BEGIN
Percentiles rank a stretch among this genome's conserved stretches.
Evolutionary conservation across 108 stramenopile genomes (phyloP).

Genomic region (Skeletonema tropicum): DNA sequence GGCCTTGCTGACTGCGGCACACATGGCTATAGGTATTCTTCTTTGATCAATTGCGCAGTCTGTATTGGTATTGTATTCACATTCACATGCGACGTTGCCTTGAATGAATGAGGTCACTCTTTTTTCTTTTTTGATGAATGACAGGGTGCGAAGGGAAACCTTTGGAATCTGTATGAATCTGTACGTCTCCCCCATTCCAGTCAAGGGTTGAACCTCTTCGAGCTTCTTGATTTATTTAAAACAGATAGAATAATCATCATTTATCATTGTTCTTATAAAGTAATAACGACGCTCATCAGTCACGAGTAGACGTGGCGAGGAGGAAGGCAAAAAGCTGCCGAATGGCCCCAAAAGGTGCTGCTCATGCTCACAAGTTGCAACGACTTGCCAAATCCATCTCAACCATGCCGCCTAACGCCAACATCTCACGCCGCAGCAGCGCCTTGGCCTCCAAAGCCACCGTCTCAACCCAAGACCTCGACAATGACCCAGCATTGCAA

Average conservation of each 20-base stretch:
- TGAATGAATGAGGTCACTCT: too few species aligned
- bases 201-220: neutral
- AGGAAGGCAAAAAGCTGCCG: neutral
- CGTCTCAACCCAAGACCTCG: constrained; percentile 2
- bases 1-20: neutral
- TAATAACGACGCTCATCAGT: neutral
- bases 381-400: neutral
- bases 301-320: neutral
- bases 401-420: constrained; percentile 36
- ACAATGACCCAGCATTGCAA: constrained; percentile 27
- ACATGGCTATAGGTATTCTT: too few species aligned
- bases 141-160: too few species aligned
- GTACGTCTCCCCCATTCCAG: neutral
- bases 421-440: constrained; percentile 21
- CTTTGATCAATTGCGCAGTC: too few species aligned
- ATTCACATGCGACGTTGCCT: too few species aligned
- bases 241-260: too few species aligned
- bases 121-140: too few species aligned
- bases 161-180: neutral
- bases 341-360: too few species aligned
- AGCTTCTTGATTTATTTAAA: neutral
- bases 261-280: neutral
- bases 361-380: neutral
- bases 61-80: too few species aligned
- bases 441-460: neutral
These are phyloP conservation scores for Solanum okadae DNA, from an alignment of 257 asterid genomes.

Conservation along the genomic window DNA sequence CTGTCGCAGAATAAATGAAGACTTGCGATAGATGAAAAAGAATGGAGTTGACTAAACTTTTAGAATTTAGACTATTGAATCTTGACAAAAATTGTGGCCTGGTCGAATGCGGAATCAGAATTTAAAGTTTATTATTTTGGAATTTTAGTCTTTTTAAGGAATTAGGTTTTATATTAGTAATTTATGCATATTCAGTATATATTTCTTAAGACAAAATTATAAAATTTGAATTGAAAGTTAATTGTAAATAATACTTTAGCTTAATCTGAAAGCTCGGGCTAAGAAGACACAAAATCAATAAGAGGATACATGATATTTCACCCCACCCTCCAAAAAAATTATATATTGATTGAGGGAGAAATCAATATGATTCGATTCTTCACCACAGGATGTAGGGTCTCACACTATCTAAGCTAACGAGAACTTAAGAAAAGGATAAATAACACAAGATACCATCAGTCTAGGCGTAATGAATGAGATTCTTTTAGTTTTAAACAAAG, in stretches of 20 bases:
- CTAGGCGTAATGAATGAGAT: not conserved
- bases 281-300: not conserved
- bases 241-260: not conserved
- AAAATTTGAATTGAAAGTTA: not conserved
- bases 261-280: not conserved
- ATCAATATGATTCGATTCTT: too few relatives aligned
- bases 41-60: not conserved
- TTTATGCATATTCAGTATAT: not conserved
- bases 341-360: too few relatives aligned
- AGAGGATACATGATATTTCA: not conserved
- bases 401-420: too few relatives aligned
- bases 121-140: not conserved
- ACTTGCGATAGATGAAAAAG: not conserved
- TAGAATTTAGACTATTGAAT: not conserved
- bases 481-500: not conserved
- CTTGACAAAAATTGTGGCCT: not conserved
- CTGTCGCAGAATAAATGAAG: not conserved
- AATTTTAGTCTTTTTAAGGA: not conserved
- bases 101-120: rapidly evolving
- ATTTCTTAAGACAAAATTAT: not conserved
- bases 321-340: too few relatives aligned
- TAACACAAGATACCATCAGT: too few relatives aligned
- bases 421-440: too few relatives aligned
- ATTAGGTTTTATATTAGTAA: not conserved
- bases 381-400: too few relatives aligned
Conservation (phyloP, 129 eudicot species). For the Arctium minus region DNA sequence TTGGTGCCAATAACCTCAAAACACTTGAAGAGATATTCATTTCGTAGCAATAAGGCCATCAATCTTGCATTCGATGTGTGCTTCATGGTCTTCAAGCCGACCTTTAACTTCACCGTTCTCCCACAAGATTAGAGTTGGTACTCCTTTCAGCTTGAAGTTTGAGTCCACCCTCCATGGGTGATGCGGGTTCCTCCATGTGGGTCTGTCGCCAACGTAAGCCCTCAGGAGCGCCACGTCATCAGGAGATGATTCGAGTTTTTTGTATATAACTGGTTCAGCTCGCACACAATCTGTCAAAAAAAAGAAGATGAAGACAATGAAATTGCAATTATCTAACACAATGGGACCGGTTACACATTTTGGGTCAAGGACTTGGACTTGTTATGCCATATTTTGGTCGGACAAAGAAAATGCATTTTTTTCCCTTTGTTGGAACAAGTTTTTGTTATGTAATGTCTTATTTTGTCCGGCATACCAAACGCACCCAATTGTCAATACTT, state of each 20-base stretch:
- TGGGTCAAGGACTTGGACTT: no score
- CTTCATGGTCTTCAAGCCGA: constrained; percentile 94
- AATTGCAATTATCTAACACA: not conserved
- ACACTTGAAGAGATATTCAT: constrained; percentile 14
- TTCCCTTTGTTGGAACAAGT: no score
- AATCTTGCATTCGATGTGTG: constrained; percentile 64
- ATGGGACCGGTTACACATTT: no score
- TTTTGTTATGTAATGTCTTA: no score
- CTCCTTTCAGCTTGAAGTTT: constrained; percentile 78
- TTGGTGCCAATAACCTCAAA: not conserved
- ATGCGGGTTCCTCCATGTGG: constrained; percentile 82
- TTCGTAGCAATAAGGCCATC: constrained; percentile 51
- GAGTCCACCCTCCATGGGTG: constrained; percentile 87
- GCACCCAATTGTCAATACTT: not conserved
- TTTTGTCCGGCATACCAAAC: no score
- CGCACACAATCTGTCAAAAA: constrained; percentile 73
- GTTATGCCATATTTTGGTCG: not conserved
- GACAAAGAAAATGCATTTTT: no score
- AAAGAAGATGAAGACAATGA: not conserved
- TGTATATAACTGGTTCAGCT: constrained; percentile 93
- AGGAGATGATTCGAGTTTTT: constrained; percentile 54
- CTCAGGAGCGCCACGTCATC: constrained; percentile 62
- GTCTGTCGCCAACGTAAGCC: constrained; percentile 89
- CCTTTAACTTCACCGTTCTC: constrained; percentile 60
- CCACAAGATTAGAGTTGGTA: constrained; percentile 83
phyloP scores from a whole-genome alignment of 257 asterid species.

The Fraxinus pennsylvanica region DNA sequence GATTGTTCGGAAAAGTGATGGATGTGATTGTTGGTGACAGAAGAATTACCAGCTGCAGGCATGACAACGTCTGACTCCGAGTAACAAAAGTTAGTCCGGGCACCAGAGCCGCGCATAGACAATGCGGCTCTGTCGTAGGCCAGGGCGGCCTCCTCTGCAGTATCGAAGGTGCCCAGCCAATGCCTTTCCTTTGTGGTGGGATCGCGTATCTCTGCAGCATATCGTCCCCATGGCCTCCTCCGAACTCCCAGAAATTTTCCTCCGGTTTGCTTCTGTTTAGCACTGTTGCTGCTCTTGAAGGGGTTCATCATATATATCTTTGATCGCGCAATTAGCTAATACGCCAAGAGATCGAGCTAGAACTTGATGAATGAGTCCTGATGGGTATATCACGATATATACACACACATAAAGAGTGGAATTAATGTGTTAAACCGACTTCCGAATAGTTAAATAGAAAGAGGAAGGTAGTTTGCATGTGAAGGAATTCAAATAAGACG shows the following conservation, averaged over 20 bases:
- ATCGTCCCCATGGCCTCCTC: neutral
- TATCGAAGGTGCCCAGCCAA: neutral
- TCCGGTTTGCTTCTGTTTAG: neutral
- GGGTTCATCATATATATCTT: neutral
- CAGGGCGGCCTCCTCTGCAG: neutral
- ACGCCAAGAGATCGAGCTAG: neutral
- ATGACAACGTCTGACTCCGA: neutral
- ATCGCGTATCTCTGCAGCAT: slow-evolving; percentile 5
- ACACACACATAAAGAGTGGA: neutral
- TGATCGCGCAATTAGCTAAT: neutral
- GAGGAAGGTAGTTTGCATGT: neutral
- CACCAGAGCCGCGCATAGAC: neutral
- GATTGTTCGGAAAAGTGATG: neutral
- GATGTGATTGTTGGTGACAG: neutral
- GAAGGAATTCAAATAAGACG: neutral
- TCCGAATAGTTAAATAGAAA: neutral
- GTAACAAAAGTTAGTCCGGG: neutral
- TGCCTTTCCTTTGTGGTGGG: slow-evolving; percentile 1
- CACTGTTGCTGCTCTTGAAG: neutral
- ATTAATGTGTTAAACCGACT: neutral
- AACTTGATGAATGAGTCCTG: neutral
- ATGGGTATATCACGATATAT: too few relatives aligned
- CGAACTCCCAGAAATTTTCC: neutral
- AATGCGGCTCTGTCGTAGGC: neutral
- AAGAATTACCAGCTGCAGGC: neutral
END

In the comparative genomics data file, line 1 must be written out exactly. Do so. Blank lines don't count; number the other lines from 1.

Percentiles rank a stretch among this genome's conserved stretches.